Cardio-vascular related stress symptoms
In the article, What are the Symptoms of Stress, we looked at 50 of the more common signs and symptoms of stress developed by The American Institute of Stress.
Sometimes these symptoms are minor, and will disappear as soon as our stress has gone, however sometimes these symptoms indicate a more significant underlying health problem – and one of the most potentially serious are cardio vascular problems.
Physical symptoms such as chest pain and palpitations, light headedness, faintness and dizziness, as well as constant tiredness, weakness, fatigue are all symptoms of stress that involve our cardio-vascular system.
Cardiovascular disease is a grouping of conditions that either affect the heart, or the impact blood vessels that circulate our blood through the tissues and organs throughout our body.
Cardiovascular disease generally refers to conditions that involve high blood pressure and the damage or disease in the heart’s major blood vessels, all of which can lead to heart attacks and strokes.
While stress can also trigger other heart problems including abnormal heart rhythms, such as atrial fibrillation, palpitations and premature ventricular contractions, chronic stress has been shown to directly contribute to serious cardio vascular diseases in a number of different ways.
Nine controllable risk factors, all impacted by stress, are responsible for 90% of heart attacks
So does stress cause or contribute to heart attacks?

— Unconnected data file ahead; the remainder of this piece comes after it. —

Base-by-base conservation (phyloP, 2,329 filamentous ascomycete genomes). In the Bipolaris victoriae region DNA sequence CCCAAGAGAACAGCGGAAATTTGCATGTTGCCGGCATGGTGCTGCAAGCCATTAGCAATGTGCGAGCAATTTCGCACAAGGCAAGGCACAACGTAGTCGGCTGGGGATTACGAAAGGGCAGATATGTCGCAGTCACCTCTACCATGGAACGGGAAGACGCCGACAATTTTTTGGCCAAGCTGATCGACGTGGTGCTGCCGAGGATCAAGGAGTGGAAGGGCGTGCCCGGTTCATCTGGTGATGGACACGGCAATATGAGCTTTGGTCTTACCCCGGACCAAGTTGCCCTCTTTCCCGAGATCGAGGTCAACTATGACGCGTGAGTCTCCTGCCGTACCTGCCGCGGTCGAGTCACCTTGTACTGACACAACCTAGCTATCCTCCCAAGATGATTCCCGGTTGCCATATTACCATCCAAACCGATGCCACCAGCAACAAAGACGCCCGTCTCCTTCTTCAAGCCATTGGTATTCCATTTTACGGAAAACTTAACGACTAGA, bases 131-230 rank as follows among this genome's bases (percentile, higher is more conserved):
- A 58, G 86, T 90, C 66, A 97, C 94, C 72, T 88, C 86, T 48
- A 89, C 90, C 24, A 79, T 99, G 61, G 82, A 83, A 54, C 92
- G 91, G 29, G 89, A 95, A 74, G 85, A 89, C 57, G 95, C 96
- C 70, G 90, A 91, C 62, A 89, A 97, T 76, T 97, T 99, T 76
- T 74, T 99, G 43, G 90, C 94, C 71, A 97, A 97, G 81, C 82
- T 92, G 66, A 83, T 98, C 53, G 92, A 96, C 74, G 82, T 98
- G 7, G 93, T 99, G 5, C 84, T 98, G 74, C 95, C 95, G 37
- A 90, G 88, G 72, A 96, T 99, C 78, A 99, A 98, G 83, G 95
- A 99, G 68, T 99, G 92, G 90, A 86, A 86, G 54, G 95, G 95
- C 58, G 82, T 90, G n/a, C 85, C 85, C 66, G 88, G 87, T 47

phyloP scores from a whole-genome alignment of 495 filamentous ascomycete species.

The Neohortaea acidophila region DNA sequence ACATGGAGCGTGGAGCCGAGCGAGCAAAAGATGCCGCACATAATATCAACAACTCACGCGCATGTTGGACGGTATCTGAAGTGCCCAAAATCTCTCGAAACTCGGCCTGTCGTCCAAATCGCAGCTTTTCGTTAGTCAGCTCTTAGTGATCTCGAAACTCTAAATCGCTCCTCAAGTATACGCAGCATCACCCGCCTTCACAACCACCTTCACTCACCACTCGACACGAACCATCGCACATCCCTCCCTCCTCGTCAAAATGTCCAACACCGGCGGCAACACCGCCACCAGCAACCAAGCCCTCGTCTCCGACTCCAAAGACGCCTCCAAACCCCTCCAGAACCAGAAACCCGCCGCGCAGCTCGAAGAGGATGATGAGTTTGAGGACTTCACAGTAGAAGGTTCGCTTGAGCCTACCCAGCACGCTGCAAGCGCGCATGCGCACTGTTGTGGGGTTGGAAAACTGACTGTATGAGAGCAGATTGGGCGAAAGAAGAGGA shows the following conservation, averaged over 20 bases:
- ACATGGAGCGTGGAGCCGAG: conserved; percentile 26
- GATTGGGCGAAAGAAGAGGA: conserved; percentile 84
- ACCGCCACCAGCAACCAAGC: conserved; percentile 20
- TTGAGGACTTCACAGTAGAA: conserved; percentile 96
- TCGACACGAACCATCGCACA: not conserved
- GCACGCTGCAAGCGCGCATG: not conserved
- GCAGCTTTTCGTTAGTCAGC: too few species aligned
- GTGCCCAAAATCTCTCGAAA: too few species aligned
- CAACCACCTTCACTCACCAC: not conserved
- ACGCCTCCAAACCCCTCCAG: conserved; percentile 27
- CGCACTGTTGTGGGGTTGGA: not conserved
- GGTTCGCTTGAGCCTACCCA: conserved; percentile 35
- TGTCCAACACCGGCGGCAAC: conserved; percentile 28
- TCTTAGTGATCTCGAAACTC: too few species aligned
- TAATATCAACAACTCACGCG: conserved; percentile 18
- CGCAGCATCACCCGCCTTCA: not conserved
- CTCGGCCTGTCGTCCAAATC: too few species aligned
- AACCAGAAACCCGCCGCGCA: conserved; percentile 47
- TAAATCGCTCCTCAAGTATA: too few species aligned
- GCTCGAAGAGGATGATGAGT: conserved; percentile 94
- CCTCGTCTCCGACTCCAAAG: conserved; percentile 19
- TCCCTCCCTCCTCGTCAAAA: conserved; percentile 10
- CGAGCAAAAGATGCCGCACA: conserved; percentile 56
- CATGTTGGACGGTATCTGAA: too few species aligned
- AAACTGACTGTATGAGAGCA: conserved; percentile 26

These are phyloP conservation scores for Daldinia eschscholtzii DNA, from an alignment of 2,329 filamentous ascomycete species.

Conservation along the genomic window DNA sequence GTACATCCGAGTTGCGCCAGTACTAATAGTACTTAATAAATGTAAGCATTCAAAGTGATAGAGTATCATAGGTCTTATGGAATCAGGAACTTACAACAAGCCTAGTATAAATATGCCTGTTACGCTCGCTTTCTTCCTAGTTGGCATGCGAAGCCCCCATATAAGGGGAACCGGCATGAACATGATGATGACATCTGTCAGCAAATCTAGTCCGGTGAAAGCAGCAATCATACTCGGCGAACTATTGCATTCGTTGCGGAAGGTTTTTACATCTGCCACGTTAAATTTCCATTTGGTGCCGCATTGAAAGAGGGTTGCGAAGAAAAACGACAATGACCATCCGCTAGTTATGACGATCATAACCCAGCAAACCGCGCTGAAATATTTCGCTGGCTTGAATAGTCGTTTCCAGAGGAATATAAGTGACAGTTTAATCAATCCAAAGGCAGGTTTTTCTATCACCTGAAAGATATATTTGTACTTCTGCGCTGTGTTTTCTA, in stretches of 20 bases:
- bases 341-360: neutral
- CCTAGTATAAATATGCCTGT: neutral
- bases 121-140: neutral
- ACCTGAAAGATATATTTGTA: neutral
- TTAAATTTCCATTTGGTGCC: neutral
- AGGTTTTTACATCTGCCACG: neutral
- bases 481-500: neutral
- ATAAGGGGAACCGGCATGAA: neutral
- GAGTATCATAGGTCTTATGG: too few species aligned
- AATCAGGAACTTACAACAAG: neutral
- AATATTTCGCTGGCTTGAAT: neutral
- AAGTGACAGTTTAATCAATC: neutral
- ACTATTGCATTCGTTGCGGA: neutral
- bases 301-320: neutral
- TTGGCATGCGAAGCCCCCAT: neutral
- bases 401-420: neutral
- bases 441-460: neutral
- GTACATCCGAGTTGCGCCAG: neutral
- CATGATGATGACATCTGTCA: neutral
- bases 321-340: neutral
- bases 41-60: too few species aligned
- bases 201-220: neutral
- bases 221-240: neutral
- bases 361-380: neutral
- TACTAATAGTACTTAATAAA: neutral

When considering the results of a major international study, that identified that nine controllable risk factors, were responsible for up to 90% of all heart attacks, it is clear that the effects of stress and the implications of our response to stress, are at the core the leading cause of death in the US.
These nine controllable risk factors are:
- High cholesterol levels
- History of high blood pressure
- Abdominal obesity
- Not eating enough fruits and vegetables
- Excessive consumption of alcohol — more than one drink per day for women, or more than one or two drinks per day for men
- Not getting enough regular physical activity
Each of these risk factors are impacted by the way that we manage (or don’t) manage the stress that we experience in our lives.
High blood pressure and chest pain
How does stress cause high blood pressure and chest pain?
During the fight or flight stress response, we learnt that the stress chemicals epinephrine and norepinephrine are released into the blood stream.
Part of their role, is to increase the heart rate and contractions of the heart, to help pump the blood from the body’s core to the peripheral muscles, and to also help the heart deliver a greater supply of oxygenated blood to our muscles to drive energy production.
In addition to their effect on the heart, these stress chemicals also work to dilate the blood vessels to our peripheral muscles to increase blood flow, and also to constricting blood vessels and blood flow to the gastrointestinal tract (to restrict digestion).
These efforts to re-distribute the blood to areas where it is needed, has the net effect of significantly increasing blood pressure far beyond its normal resting level.
It’s important to also realize, that it’s not just physical stress, but any stress – including the psychological stress of the pressure of our argument with our boss at work – that triggers this physiological response to our cardio vascular system and so increases our blood pressure.
When the stress is short lived, our blood pressure returns to normal, but exposure to chronic stress, means high blood pressure over a long period of time, which is dangerous for a number of reasons.
As our heart is forced to pump harder and faster to circulate the blood when we are under stress, over time, the muscles of the heart respond by thickening.
However, this doesn’t necessarily mean a stronger heart – in fact, often the heart’s blood supply doesn’t increase to the same degree, and, over time, the heart weakens, which can lead to heart failure.